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Market Snapshot: Canadian electricity prices generally increasing faster than inflation, but trends vary among provinces
Release date: 2017-05-17
Over the last decade, the electricity component of Canada’s consumer price index (CPI) increased faster than the price index for all consumer items. In other words, on average, electricity costs have increased faster than the rate of inflation. When broken down by province, Quebec’s electricity cost increases were below the rate of inflation throughout the entire decade. Alberta’s costs initially rose above the overall rate of inflation but then fell so that by 2016 costs were well below what they were in 2007.
By indexing the electricity component of the CPI to January 2007, this analysis explores how rates have changed over time. Absolute electricity rates vary widely across provinces. Factors such as the generation mix in each province, infrastructure and distribution costs, provincial government policies and programs, and taxes all affect the total electricity bills paid by consumers.
Source and Description
Source: Statistics Canada
Description: This line graph shows the electricity component of the CPI for Canada, Quebec, Ontario, Alberta, and a combination of other provinces and territories from January 2007 to March 2017. The combination of other provinces and territories includes B.C., Newfoundland and Labrador, Prince Edward Island, Nova Scotia, New Brunswick, Manitoba, Saskatchewan, Yukon and Northwest Territories; data for Nunavut was not available. The graph also shows the all-item CPI for Canada. All lines are indexed to equal 100 in January 2007. From January 2007 to March 2017, the all-item index increased steadily from 100 to 119. At the same time, the Canadian electricity index increased from 100 to 132. Quebec’s electricity index increased from 100 to 113. Ontario dropped from 100 in January 2007 to 95 in May 2008, then rose steeply to 167 in May 2016 before finishing at 154 in March 2017. Alberta increased to 122 in January 2009, dropped to 81 in October 2009, increased again to a high of 162 in January 2012, and then dropped to a range between 70 and 90 in 2016 and 2017. The Alberta index experiences monthly spikes, whereas the other indices are smoother. The combined series for other provinces and territories closely followed the national electricity index, and in March 2017 was 137.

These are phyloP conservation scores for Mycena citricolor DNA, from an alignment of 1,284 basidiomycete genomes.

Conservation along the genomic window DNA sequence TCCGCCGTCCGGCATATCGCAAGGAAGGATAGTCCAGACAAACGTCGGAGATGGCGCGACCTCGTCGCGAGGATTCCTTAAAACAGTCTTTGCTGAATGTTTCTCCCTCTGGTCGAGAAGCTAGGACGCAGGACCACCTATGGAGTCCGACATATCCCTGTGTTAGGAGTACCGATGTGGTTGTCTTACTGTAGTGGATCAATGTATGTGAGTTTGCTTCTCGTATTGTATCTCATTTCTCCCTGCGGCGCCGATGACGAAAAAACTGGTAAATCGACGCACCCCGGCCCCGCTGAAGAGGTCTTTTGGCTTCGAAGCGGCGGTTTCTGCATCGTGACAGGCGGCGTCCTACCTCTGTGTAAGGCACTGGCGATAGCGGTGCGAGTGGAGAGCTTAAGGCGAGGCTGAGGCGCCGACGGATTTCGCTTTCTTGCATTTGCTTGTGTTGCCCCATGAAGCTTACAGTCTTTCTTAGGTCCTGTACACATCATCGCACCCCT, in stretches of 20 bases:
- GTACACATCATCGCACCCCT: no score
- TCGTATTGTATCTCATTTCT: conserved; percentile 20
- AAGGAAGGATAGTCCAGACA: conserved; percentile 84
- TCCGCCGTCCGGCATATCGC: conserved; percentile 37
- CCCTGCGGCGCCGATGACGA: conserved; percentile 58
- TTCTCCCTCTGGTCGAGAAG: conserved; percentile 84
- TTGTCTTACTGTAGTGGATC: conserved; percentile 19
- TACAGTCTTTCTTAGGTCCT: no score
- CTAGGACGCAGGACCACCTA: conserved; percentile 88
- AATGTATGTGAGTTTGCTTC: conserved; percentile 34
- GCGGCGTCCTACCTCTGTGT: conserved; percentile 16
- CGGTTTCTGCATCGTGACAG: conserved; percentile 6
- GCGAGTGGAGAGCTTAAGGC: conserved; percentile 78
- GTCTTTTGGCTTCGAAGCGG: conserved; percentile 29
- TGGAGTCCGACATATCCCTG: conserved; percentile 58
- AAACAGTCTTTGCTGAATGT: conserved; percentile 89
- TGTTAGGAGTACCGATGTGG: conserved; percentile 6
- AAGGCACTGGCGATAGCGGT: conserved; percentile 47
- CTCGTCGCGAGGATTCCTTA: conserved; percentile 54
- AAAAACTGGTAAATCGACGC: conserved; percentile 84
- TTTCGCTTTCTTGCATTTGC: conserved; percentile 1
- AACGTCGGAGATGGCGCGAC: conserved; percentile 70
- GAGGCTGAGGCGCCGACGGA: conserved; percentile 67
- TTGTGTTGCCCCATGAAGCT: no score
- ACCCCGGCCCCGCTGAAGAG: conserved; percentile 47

Alberta’s deregulated power market experienced the most volatility over the past decade. Alberta’s wholesale prices, and its electricity component of the CPI, increased steeply from mid-2010 to early 2012 in response to demand increases and limited growth in supply. In the subsequent five years, new supply was installed and natural gas prices declined, which led to wholesale prices decreasing and the electricity component of Alberta’s CPI falling considerably.
In Ontario, the electricity component of the CPI increased the most of all provinces, rising 66% from January 2007 to December 2016. Wholesale electricity prices generally declined, but other costs increased, namely the global adjustment established to cover the cost of providing adequate generating capacity and conservation programs in Ontario. The average global adjustment charge on consumers’ bills increased more than 140% from 2011 to 2016. Starting in January 2017, the electricity component of the CPI began decreasing as Ontario passed legislation to rebate the provincial portion of the harmonized sales tax on electricity bills.
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